In our view, the importance that we assign to these four factors in any given case should be no greater than that assigned to them by the state courts. Washington v. Harris, supra, 650 F.2d at 452. See also Johnson v. Fogg, 653 F.2d 750, 752 (2d Cir. 1981). Thus, where the state courts have, for whatever reason, declined to "respect" state rules of procedure, and instead have ignored a procedural default and reached the merits of the petitioner's claim, we should do the same. "When the state courts fail to give preclusive effect to their own procedural rules, comity concerns do not require that the federal courts give greater respect to those rules than the states themselves." Mitchell v. Smith, 633 F.2d 1009, 1011 (2d Cir. 1980) (Timbers, J.), cert. denied, 449 U.S. 1088, 101 S.Ct. 879, 66 L.Ed.2d 814 (1981). Further, it would be nonsensical for a federal habeas court, out of concerns for trial finality, accuracy, and integrity, to refuse to review the merits of a petitioner's claim on the ground of a procedural default where the state courts themselves have found these concerns insufficient to justify invocation of the procedural rule. In our view, then, the concerns relied upon in Sykes are raised not by the mere commission of a procedural default, but only where the procedural default forms the basis for a state court refusal to review the merits of the petitioner's claim.
Upon a review of the record before us, we are convinced that there is no basis for concluding that a New York state court ever invoked New York criminal procedure law to preclude its consideration of Klein's claim that the state trial judge erroneously failed either to direct Rabinowitz to answer or to strike his testimony. We decline to invoke such a procedural bar for the first time now. It is accordingly unnecessary for us to determine whether a procedural default actually occurred here that might have justified a state court in refusing to consider the merits of Klein's federal constitutional claim.
The State contends that Klein committed a procedural default at trial by failing to make a contemporaneous objection to the trial judge's conduct regarding Rabinowitz's recantation. See N.Y.Crim.Proc.Law § 470.05(2). As noted earlier, on direct appeal of Klein's conviction; both the Appellate Division and the Court of Appeals affirmed without opinion. However, unlike other cases recently litigated in this Circuit,9 here we cannot possibly presume from their silence that the New York appellate courts, instead of reaching the merits of the particular federal constitutional claim now before us, invoked New York's contemporaneous-objection rule to bar consideration of that claim. The parties have agreed that the federal constitutional claim at issue here was not raised on Klein's direct appeal. Since the New York appellate courts were not at this time even asked to consider Klein's federal constitutional claim, we cannot possibly hold that those courts invoked a state procedural rule to preclude their consideration of that claim.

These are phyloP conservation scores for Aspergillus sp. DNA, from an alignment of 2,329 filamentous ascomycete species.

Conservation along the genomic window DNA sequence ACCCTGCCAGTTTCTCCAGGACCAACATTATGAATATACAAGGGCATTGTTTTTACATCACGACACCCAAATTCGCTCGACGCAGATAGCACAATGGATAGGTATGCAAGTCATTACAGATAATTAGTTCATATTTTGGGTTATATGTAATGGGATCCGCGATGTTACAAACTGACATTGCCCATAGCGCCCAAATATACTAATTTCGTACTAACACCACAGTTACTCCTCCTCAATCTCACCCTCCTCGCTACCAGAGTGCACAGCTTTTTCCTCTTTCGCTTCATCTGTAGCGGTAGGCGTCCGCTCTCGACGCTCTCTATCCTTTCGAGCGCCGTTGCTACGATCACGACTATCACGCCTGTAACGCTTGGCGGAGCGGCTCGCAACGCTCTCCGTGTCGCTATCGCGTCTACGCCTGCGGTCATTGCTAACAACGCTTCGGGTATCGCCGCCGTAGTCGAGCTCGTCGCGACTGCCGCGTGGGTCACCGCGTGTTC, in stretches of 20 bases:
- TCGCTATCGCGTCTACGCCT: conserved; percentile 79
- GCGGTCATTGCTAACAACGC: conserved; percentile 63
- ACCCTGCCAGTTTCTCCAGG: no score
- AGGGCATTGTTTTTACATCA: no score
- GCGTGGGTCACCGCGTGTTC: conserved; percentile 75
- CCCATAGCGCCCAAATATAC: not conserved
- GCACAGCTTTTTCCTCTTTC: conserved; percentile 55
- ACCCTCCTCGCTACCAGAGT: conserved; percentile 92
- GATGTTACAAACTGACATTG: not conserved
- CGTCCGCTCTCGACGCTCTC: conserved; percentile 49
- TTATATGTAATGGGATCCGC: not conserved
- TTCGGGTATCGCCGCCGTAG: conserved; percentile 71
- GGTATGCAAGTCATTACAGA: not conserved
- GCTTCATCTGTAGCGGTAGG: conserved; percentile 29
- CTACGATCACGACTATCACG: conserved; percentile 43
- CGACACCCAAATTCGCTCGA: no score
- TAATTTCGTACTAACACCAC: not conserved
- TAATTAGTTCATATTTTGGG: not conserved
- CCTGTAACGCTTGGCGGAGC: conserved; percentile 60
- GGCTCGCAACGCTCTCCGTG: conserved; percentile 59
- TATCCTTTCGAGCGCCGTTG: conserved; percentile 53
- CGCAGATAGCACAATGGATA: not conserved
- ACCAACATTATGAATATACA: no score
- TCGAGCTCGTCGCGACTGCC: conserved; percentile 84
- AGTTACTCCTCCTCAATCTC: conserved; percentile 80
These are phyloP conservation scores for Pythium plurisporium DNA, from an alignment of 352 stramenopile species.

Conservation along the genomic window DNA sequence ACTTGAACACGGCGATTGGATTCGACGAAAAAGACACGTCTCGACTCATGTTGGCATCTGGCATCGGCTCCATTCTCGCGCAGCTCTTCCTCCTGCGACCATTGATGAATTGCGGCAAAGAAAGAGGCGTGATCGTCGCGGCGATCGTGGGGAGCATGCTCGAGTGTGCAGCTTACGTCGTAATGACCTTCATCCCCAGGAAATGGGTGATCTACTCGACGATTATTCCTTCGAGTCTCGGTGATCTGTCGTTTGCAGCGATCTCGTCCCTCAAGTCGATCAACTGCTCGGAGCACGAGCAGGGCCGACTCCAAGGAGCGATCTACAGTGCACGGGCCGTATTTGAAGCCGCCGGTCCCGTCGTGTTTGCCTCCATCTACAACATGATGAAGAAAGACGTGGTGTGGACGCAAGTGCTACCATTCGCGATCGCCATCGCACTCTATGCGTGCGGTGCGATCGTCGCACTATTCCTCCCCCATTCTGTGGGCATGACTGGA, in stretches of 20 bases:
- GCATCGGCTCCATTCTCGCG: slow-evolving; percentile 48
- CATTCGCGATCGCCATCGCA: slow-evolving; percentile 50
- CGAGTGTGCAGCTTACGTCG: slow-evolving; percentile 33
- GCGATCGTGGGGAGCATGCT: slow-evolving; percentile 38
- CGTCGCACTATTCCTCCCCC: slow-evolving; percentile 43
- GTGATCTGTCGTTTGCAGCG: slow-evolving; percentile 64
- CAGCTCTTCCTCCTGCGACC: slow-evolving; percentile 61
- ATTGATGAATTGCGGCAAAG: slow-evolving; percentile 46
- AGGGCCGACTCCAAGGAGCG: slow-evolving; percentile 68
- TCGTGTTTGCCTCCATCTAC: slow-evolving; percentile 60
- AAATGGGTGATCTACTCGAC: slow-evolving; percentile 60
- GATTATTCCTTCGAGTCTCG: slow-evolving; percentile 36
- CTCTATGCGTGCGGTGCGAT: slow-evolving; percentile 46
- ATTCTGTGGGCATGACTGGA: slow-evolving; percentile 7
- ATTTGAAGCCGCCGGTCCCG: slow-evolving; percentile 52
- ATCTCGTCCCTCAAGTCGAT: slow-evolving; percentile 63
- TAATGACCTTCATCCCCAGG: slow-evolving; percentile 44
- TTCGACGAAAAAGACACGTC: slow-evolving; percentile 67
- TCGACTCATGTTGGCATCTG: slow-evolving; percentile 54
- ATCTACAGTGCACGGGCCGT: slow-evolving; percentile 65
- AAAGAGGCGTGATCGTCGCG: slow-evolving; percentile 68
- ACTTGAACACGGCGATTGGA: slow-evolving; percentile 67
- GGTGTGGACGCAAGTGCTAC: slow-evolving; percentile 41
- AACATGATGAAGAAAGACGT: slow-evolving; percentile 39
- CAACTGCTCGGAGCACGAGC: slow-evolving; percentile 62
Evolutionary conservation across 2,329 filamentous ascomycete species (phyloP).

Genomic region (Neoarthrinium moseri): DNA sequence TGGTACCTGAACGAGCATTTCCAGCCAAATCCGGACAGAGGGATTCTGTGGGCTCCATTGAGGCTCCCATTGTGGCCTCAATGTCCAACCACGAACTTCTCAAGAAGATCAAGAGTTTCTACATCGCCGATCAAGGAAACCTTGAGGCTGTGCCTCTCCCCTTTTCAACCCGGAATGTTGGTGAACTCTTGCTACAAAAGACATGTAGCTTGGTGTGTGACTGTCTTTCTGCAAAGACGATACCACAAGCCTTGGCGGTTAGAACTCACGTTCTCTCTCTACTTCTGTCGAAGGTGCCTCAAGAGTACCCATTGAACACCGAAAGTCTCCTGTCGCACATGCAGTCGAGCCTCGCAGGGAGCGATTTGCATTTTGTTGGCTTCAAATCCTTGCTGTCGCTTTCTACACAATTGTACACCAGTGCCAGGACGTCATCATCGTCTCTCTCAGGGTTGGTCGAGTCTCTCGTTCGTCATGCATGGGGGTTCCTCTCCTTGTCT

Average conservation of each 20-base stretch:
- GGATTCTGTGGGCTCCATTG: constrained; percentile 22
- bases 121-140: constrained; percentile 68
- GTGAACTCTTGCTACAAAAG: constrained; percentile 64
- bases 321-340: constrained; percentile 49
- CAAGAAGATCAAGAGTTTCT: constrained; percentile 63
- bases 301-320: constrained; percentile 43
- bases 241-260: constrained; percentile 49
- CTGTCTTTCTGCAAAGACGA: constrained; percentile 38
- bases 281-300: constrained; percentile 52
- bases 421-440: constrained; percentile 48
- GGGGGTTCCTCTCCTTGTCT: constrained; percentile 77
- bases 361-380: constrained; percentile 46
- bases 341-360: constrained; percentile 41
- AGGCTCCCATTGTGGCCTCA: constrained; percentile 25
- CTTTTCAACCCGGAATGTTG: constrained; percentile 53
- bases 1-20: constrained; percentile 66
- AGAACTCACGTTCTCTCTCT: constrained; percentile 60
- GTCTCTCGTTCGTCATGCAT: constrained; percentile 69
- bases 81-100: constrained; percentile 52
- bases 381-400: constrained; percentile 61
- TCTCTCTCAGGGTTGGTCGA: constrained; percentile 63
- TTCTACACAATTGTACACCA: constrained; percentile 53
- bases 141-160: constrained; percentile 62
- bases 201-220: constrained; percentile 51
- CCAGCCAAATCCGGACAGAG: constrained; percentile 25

Alternatively, the State argues that Klein's conceded failure to make this particular constitutional argument on appeal constituted a procedural default on which the state trial court could have relied to deny this claim when presented in Klein's section 440.10 motion. See N.Y.Crim.Proc.Law § 440.10(2) (c). The fact is, however, that the state trial judge, in passing on the section 440.10 motion, did not rely on any procedural ground, but reached the merits of Klein's claim, denying it on the ground that "the Court was obliged to advise (Rabinowitz) of his rights before he further incriminated himself." Our conclusion that the judge did not rely on any procedural ground to deny Klein's claim is bolstered by his comment that "all of the grounds upon which this application is made (save Klein's ineffectiveness of counsel claim) have been reviewed thoroughly on appeal." Plainly, since the trial judge thought that Klein had raised the constitutional claim now before us during the course of his direct appeal, he could not possibly have based his denial of that claim on the ground that Klein failed to raise it during his direct appeal.
In sum, we find no basis for concluding that a New York state court has ever invoked a state procedural rule to preclude review of Klein's federal constitutional challenge to the trial judge's manner of dealing with Rabinowitz's recantation, and accordingly hold that Klein has not, for the purposes of federal habeas corpus review, forfeited that claim. Since we also hold that Klein has adequately exhausted his state remedies, we conclude that we are permitted to review the constitutional sufficiency of the trial judge's conduct, and we now proceed to do so.
Our review of the state trial judge's conduct requires us to answer two questions: first, whether the trial judge committed error of constitutional dimension by permitting Rabinowitz, upon being recalled to the stand, to invoke the fifth amendment's privilege against self-incrimination; second, whether the trial judge's error, notwithstanding its constitutional stature, was harmless in the context of this case. We consider these questions in turn below.
* Klein contends that Rabinowitz, by testifying about the circumstances of the crime when he first took the stand, waived any fifth amendment privilege he might have been entitled to invoke to avoid testifying about Goodman's murder. The trial judge thus erred, in Klein's view, by permitting Rabinowitz to invoke the fifth amendment when he was recalled to the stand. Klein argues that this error, coupled with the trial judge's simultaneous failure to strike Rabinowitz's prior testimony, deprived him of his sixth amendment right of confrontation and of his fourteenth amendment due process right to a fair trial.